The new Weaver line will launch in late 2024. Image courtesy of TfL.
CultureHistory & nostalgiaLocal

How the new Weaver line celebrates the migrants that made the East End

From Huguenot silk weavers to Bangladeshi leather makers, the newly named Weaver line celebrates the migrants behind the textile industry once synonymous with the East End.

By the end of 2024, the existing section of the Overground between Liverpool Street and North-East London will be renamed the Weaver Line. 

This stretch of track ‘weaves’ its way through a historic part of our borough once synonymous with the textile industry. 

It is particularly important to remember the history of this industry, as its story follows the history of Tower Hamlets’ migrant population from the 16th to the 20th century.

Michelle Lowe-Holder, an artist who lives in Whitechapel, describes how each wave of people that have settled in the East End has been linked to the fashion or textile industry. 

This story starts in the 16th and 17th centuries. Many French Protestant Huguenots fleeing religious persecution in their own country settled in Spitalfields. 

They brought with them expertise in silk weaving, and the industry soon flourished in the East End. 

The silk woven by Huguenots in Spitalfields can now be found in museums around the world.

This history is still alive today.

The author and journalist Liz Trenow’s family started their silk-weaving business Stephen Walters and Sons in Spitalfields in 1720.

Her family weren’t Huguenots, but they were working in a flourishing industry brought to life by the new migrants. 

Trenow said: ‘What I feel most strongly about the East End, and Spitalfields in particular, is this incredible history of migration.’

‘Different groups of people arrived and brought amazing skills which built up into fantastic industries,’ she said. 

In Trenow’s view, this is a lesson we shouldn’t forget and initiatives such as the naming of the Weaver line will help people remember this part of our borough’s heritage.

While the Huguenots started this story, newer Bangladeshi arrivals have continued it.

Asma Begum remembers her late mother Anwara’s involvement in this industry in the 1970s and 1980s.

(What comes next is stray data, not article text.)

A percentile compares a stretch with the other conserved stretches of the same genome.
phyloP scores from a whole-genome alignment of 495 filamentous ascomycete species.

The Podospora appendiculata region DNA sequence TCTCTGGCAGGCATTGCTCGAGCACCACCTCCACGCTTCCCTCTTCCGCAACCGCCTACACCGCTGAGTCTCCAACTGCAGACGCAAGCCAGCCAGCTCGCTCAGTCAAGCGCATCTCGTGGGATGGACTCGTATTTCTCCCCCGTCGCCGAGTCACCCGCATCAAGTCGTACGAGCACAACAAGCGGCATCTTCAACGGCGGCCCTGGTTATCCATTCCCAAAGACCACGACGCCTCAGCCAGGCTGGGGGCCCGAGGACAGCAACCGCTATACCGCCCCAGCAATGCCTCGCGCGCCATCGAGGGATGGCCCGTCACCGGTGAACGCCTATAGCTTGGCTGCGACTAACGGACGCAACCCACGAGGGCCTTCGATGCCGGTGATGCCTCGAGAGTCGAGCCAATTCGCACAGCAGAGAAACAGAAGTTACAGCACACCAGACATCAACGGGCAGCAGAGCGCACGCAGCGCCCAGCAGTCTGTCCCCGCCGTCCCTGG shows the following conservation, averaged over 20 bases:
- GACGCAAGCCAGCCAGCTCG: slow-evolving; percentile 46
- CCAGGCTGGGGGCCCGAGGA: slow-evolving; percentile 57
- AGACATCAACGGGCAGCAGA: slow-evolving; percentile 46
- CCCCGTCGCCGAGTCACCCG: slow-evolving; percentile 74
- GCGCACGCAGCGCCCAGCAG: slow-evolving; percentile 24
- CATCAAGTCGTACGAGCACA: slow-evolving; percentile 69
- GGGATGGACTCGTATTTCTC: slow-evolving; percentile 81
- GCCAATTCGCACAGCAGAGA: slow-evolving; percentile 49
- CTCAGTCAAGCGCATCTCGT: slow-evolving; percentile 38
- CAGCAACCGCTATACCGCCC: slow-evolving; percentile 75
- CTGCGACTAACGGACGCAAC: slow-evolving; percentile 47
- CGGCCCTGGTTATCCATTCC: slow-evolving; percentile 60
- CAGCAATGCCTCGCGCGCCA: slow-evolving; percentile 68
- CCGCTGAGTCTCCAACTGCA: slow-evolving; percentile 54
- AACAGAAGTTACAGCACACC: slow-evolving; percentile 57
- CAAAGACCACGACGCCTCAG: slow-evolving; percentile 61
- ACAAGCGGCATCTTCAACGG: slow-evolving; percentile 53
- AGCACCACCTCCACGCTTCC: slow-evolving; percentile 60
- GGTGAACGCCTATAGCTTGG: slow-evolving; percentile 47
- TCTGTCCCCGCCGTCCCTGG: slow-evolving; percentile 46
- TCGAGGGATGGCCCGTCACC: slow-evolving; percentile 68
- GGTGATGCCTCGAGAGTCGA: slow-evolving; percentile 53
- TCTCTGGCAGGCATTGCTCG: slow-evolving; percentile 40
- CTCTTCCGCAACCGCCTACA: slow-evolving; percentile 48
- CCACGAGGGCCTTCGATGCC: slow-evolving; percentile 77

While Asma’s father Ashab Uddin worked in a Jewish-run leather factory on Princelet Street, just off Brick Lane, Anwara would do piecework sewing the lining of leather garments at home.

Asma describes how at the time there were many leather factories in the East End. Bangladeshi men did the heavier work in the factories and women did the nimble work at home to bring in extra income for their families.

The humming of the sewing machines and the smell of leather are still with her today. When she hears the cutting of scissors it immediately reminds her of her mother. 

By the early 2000s, this industry was declining in the East End. 

Asma thinks that the new Weaver line is a good idea. Unlike other line names, she said that the Weaver will reflect local history. 

‘It’s a nice homage, although a very expensive one,’ she said, referencing the controversy over the £6.3 million price tag for the Overground’s rebrand.

The new name is part of a range of efforts to celebrate the heritage of the East Ends’ textile industry. Anwara’s sewing machine is now on display at the Museum of London Docklands, helping to tell the story of the Bangladeshi women who worked in this industry.

The London College of Fashion has created a base in Poplar, and charities like Stitches in Time and the Working Well Trust are using sewing for good in Tower Hamlets.

Transport for London (TfL) said they hope that the Weaver line will be part of this process. ‘[The line] celebrates an area of London known for its textile trade, shaped over the centuries by diverse migrant communities and individuals,’ they said on Instagram.

For Asma Begum, this is particularly important given the speed of change in the East End. 

‘[The area] is fast changing with gentrification…like with Brick Lane,’ she said. Asma thinks change is nothing to be scared of, but it’s important to remember the history that came before.

‘If you can maintain both, then we can make it work,’ she said.

The Weaver line will run through Liverpool Street, Spitalfields, Bethnal Green and Hackney and on to Cheshunt, Enfield Town and Chingford. 

TfL has also renamed five other parts of the Overground. Like the Weaver line, their names reflect the history of the areas they pass through. 

This is the first time TfL has engaged with customers and communities on the naming of parts of London’s transport network. 

If you enjoyed this article, you might also enjoy our history of Wickham’s department store, the architectural oddity once known as the Harrods of the East End.

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